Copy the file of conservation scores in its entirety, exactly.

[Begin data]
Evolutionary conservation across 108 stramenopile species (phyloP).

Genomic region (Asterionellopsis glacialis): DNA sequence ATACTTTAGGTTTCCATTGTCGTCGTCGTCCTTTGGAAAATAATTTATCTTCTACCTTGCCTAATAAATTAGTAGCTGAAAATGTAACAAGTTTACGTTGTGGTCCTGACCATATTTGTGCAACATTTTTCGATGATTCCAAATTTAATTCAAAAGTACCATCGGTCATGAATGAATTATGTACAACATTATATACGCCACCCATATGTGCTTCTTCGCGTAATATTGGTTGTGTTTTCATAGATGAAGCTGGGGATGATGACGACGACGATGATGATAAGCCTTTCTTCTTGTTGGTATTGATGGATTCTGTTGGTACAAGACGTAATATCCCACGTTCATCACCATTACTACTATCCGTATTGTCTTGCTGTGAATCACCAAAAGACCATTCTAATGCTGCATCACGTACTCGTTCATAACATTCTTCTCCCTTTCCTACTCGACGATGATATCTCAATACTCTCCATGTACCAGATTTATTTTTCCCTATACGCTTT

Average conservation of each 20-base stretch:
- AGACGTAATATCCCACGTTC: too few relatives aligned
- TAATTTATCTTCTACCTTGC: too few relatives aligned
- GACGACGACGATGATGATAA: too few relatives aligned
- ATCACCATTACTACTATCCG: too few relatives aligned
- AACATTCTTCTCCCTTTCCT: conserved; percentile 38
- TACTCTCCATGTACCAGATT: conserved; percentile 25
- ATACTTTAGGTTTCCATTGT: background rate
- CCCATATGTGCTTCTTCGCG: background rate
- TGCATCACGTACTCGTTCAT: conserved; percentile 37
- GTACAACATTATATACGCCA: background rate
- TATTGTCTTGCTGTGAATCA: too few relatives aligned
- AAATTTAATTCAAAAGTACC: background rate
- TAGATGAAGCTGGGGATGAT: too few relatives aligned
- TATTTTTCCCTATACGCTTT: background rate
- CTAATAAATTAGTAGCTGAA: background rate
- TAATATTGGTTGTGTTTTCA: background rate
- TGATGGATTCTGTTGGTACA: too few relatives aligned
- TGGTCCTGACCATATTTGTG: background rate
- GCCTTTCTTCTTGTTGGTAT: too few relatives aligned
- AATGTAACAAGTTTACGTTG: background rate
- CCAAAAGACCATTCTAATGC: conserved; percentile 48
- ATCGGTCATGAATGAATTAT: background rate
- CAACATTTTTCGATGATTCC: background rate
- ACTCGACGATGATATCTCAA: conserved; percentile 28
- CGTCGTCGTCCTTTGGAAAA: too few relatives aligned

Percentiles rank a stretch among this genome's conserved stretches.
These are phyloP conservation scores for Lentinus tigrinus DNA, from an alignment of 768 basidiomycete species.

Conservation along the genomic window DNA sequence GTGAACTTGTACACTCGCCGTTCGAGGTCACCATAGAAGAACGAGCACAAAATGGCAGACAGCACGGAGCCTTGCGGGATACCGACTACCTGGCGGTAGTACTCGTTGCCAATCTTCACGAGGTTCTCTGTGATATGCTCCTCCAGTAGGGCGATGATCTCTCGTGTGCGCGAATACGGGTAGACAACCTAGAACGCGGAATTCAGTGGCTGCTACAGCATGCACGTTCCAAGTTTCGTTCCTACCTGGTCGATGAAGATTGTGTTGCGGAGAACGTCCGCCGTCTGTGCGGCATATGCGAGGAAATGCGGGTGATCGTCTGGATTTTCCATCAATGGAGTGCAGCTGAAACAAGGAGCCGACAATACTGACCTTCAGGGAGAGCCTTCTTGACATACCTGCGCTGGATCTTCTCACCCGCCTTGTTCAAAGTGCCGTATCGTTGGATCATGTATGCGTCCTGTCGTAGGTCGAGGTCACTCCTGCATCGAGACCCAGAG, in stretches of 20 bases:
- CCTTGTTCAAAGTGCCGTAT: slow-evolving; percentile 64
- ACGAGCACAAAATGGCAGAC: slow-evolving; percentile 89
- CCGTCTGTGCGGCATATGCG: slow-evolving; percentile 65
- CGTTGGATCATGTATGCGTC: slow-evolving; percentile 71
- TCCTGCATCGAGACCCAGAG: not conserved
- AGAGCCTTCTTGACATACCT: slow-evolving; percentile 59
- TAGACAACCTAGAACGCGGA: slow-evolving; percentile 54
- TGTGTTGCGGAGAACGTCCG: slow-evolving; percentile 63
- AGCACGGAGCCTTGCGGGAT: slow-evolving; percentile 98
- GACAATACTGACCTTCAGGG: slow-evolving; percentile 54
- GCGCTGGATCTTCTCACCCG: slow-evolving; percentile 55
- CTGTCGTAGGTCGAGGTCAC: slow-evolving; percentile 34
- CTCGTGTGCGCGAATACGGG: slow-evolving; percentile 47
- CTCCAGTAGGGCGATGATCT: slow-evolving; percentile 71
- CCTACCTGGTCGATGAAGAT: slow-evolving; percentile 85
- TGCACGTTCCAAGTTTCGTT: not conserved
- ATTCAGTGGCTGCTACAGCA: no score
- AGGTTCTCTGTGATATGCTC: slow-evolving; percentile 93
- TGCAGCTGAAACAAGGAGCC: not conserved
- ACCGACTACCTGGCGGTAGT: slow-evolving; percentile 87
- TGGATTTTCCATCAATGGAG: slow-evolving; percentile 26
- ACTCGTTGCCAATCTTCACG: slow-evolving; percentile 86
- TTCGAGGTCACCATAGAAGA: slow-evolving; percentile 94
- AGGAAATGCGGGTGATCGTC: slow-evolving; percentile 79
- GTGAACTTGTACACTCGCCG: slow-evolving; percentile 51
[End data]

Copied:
Evolutionary conservation across 108 stramenopile species (phyloP).

Genomic region (Asterionellopsis glacialis): DNA sequence ATACTTTAGGTTTCCATTGTCGTCGTCGTCCTTTGGAAAATAATTTATCTTCTACCTTGCCTAATAAATTAGTAGCTGAAAATGTAACAAGTTTACGTTGTGGTCCTGACCATATTTGTGCAACATTTTTCGATGATTCCAAATTTAATTCAAAAGTACCATCGGTCATGAATGAATTATGTACAACATTATATACGCCACCCATATGTGCTTCTTCGCGTAATATTGGTTGTGTTTTCATAGATGAAGCTGGGGATGATGACGACGACGATGATGATAAGCCTTTCTTCTTGTTGGTATTGATGGATTCTGTTGGTACAAGACGTAATATCCCACGTTCATCACCATTACTACTATCCGTATTGTCTTGCTGTGAATCACCAAAAGACCATTCTAATGCTGCATCACGTACTCGTTCATAACATTCTTCTCCCTTTCCTACTCGACGATGATATCTCAATACTCTCCATGTACCAGATTTATTTTTCCCTATACGCTTT

Average conservation of each 20-base stretch:
- AGACGTAATATCCCACGTTC: too few relatives aligned
- TAATTTATCTTCTACCTTGC: too few relatives aligned
- GACGACGACGATGATGATAA: too few relatives aligned
- ATCACCATTACTACTATCCG: too few relatives aligned
- AACATTCTTCTCCCTTTCCT: conserved; percentile 38
- TACTCTCCATGTACCAGATT: conserved; percentile 25
- ATACTTTAGGTTTCCATTGT: background rate
- CCCATATGTGCTTCTTCGCG: background rate
- TGCATCACGTACTCGTTCAT: conserved; percentile 37
- GTACAACATTATATACGCCA: background rate
- TATTGTCTTGCTGTGAATCA: too few relatives aligned
- AAATTTAATTCAAAAGTACC: background rate
- TAGATGAAGCTGGGGATGAT: too few relatives aligned
- TATTTTTCCCTATACGCTTT: background rate
- CTAATAAATTAGTAGCTGAA: background rate
- TAATATTGGTTGTGTTTTCA: background rate
- TGATGGATTCTGTTGGTACA: too few relatives aligned
- TGGTCCTGACCATATTTGTG: background rate
- GCCTTTCTTCTTGTTGGTAT: too few relatives aligned
- AATGTAACAAGTTTACGTTG: background rate
- CCAAAAGACCATTCTAATGC: conserved; percentile 48
- ATCGGTCATGAATGAATTAT: background rate
- CAACATTTTTCGATGATTCC: background rate
- ACTCGACGATGATATCTCAA: conserved; percentile 28
- CGTCGTCGTCCTTTGGAAAA: too few relatives aligned

Percentiles rank a stretch among this genome's conserved stretches.
These are phyloP conservation scores for Lentinus tigrinus DNA, from an alignment of 768 basidiomycete species.

Conservation along the genomic window DNA sequence GTGAACTTGTACACTCGCCGTTCGAGGTCACCATAGAAGAACGAGCACAAAATGGCAGACAGCACGGAGCCTTGCGGGATACCGACTACCTGGCGGTAGTACTCGTTGCCAATCTTCACGAGGTTCTCTGTGATATGCTCCTCCAGTAGGGCGATGATCTCTCGTGTGCGCGAATACGGGTAGACAACCTAGAACGCGGAATTCAGTGGCTGCTACAGCATGCACGTTCCAAGTTTCGTTCCTACCTGGTCGATGAAGATTGTGTTGCGGAGAACGTCCGCCGTCTGTGCGGCATATGCGAGGAAATGCGGGTGATCGTCTGGATTTTCCATCAATGGAGTGCAGCTGAAACAAGGAGCCGACAATACTGACCTTCAGGGAGAGCCTTCTTGACATACCTGCGCTGGATCTTCTCACCCGCCTTGTTCAAAGTGCCGTATCGTTGGATCATGTATGCGTCCTGTCGTAGGTCGAGGTCACTCCTGCATCGAGACCCAGAG, in stretches of 20 bases:
- CCTTGTTCAAAGTGCCGTAT: slow-evolving; percentile 64
- ACGAGCACAAAATGGCAGAC: slow-evolving; percentile 89
- CCGTCTGTGCGGCATATGCG: slow-evolving; percentile 65
- CGTTGGATCATGTATGCGTC: slow-evolving; percentile 71
- TCCTGCATCGAGACCCAGAG: not conserved
- AGAGCCTTCTTGACATACCT: slow-evolving; percentile 59
- TAGACAACCTAGAACGCGGA: slow-evolving; percentile 54
- TGTGTTGCGGAGAACGTCCG: slow-evolving; percentile 63
- AGCACGGAGCCTTGCGGGAT: slow-evolving; percentile 98
- GACAATACTGACCTTCAGGG: slow-evolving; percentile 54
- GCGCTGGATCTTCTCACCCG: slow-evolving; percentile 55
- CTGTCGTAGGTCGAGGTCAC: slow-evolving; percentile 34
- CTCGTGTGCGCGAATACGGG: slow-evolving; percentile 47
- CTCCAGTAGGGCGATGATCT: slow-evolving; percentile 71
- CCTACCTGGTCGATGAAGAT: slow-evolving; percentile 85
- TGCACGTTCCAAGTTTCGTT: not conserved
- ATTCAGTGGCTGCTACAGCA: no score
- AGGTTCTCTGTGATATGCTC: slow-evolving; percentile 93
- TGCAGCTGAAACAAGGAGCC: not conserved
- ACCGACTACCTGGCGGTAGT: slow-evolving; percentile 87
- TGGATTTTCCATCAATGGAG: slow-evolving; percentile 26
- ACTCGTTGCCAATCTTCACG: slow-evolving; percentile 86
- TTCGAGGTCACCATAGAAGA: slow-evolving; percentile 94
- AGGAAATGCGGGTGATCGTC: slow-evolving; percentile 79
- GTGAACTTGTACACTCGCCG: slow-evolving; percentile 51